"What will Baillie tell us if we talk to her about what you have said?"

According to Byrne's notes, Carter responded, "I can imagine people speculating because we have been alone together, talked a lot, I'm not denying that." His denial resulted in Byrne meeting with Arizona’s Office of Equal Opportunity / Title IX Compliance, who then opened an investigation and approached Baillie Gibson.

Ms. Gibson never returned any communication from investigators.

Insinuations will arise

It is here where the insinuation begins from ESPN. OTL states

“For those at the meeting, that response [the denial] appears not to have raised any further serious questions....In November of 2013, nobody from the University of Arizona ever spoke in person with Baillie Gibson about a suspected inappropriate relationship with Carter. Not Greg Byrne. Not Fred Harvey. Not anybody from the athletic department.”

"The failure of them to talk to her at all, it goes against common sense," says Scott Lewis, a partner with the National Center for Higher Education Risk Management, a legal and consulting firm that specializes in Title IX cases involving sexual assault and harassment. "I think it certainly speaks to a lack of thoroughness."

From that point onward, the relationship continued, though there were no reports of contact between the two, nor did an investigation continue. Having heard no response from Gibson, the matter lie dormant. It is uncertain what other investigative steps EOE/TIX undertook.

Following a particularly violent episode from Carter towards Gibson, police and coaching staff became involved. Following a 911 call, again the AD and University were alerted. Having knowledge of the relationship and his subsequent behavior, Carter was suspended pending a full internal investigation by the university. Meanwhile, Carter was investigated by the police and was indicted on four felony counts. At this point, he was terminated.

Going forward

But, here’s the rub: we do not know what the athletic department’s investigative role is in suspected relationships involving students. We do know that the University had a blanket ban against such contact and that doing so was a firable offense. We do know that Byrne contacted University counsel for advice along every step of the way, and then referred the matter to the University’s investigative arm. Ms. Gibson never returned any correspondence or telephone calls from the Title IX/EOE office conducting the investigation.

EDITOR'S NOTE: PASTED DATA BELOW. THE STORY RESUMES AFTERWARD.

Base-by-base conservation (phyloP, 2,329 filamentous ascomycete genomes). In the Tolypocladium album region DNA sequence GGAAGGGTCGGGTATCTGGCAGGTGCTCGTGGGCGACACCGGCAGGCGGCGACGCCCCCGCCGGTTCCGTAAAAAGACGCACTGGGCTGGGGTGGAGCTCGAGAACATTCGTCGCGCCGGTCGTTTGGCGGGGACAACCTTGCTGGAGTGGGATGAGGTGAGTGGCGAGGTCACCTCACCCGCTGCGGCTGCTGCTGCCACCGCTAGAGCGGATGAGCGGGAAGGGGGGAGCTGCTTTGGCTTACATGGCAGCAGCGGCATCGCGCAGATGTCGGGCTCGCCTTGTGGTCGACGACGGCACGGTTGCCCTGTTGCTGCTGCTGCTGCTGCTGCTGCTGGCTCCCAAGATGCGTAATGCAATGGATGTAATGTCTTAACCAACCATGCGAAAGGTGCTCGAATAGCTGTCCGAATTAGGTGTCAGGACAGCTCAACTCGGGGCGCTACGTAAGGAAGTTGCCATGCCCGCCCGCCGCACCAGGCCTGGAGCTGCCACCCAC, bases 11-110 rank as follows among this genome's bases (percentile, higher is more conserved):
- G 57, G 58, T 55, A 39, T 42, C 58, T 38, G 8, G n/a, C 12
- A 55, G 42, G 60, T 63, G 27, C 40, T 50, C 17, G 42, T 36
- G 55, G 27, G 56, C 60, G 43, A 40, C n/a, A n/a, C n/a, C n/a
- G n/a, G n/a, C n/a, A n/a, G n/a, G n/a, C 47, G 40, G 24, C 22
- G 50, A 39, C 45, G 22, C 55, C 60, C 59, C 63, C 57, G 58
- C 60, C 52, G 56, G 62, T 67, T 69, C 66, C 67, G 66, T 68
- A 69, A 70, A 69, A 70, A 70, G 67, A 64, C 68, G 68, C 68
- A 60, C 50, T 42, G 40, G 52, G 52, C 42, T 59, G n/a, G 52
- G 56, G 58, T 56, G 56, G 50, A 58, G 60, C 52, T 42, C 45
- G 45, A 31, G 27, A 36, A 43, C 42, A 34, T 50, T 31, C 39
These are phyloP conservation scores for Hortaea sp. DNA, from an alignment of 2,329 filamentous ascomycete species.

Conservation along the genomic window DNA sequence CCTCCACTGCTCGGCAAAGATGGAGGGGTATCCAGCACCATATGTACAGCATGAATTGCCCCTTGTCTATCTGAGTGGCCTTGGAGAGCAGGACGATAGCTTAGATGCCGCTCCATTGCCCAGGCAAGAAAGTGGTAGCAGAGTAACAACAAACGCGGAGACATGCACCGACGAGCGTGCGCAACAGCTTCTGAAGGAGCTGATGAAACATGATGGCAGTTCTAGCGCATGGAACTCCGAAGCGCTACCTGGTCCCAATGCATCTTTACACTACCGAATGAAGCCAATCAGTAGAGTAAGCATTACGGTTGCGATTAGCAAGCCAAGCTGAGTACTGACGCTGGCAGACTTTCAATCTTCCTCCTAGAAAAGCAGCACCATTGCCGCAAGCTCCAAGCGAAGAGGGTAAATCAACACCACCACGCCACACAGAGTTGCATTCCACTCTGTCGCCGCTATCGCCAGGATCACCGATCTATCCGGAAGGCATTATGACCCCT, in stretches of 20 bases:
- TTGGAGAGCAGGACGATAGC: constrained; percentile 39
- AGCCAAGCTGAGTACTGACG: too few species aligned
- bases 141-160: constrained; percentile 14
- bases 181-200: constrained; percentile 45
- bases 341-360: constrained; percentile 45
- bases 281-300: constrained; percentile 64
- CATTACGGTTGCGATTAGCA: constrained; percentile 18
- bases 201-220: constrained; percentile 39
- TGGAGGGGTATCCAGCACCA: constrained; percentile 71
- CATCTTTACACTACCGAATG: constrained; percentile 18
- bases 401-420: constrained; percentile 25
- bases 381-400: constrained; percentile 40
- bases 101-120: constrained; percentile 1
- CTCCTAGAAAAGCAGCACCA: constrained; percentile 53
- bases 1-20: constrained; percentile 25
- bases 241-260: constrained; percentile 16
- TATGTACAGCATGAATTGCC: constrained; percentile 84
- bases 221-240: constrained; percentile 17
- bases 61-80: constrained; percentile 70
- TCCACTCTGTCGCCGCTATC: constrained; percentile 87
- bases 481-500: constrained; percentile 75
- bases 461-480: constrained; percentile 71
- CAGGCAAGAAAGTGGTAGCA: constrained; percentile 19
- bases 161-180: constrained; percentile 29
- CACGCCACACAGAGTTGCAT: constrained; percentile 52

As the University has responded:

"As soon as the student athlete informed us of Carter's actions, we immediately turned that information over to law enforcement and suspended him. University staff then worked with the student and her advocate on accommodations for her education and well-being. Based on the information it received, the athletics department began the termination process against Carter, who resigned his position during that process.

"The UA athletics staff were shocked and horrified when they were informed of Carter's actions towards a valued member of the Track and Field family. The University and the athletics department condemn his behavior and the impact it had on the student."

The operative word there is student-athlete. It was only upon actual knowledge that the university could and did act. As a state actor, the school owes certain obligations to safeguard the liberty interests of a student. But, conveniently ignored is that the same school as a state actor also owes due process and protection of the liberty interests of its employees. Arizona can nor more willy-nilly suspend an employee upon mere suspicion than it can remove a student based upon mere suspicion.

From all outward appearances, internal processes were followed: Byrne sought advice of university counsel; Carter was confronted; investigations were opened. Having no concrete evidence and no cooperation by a potential complainant, Arizona was constrained a good deal. Only upon actual evidence (or a hell of a lot more circumstantial evidence than one suspicious complaint) could it act, and then it did so immediately.

Could the coaching staff and athletic department have approached the student directly and began its own ad hoc investigation? One supposes...assuming that investigation is even set forth in Arizona’s policies and procedures manual. But, the purpose of a school’s EOE / Title IX arm is to investigate precisely these sorts of matters, ones involving protected classes and personnel violations. They are trained and equipped to do so while protecting the rights of all involved and following university procedure and applicable law: this is not a situation for amateurs.

In short, Greg Byrne (and Alabama) will soon be asked “some difficult questions” that aren’t so difficult at all -- the law and internal procedure were followed. If there was bad or insufficient advice given, it was by university lawyers. And that’s a big damned if. This is not Baylor, where there is active collusion by coaches and administrators to keep facts from being known or dissuading students from reporting violations. Nor is it Tennessee, where the administration and coaching staff are far too cozy with police and can cut off complaints before they become manifest.

This was the law, and it sometimes isn’t enough to satisfy what seems to be commonsense.

But, what are the odds that becomes the narrative?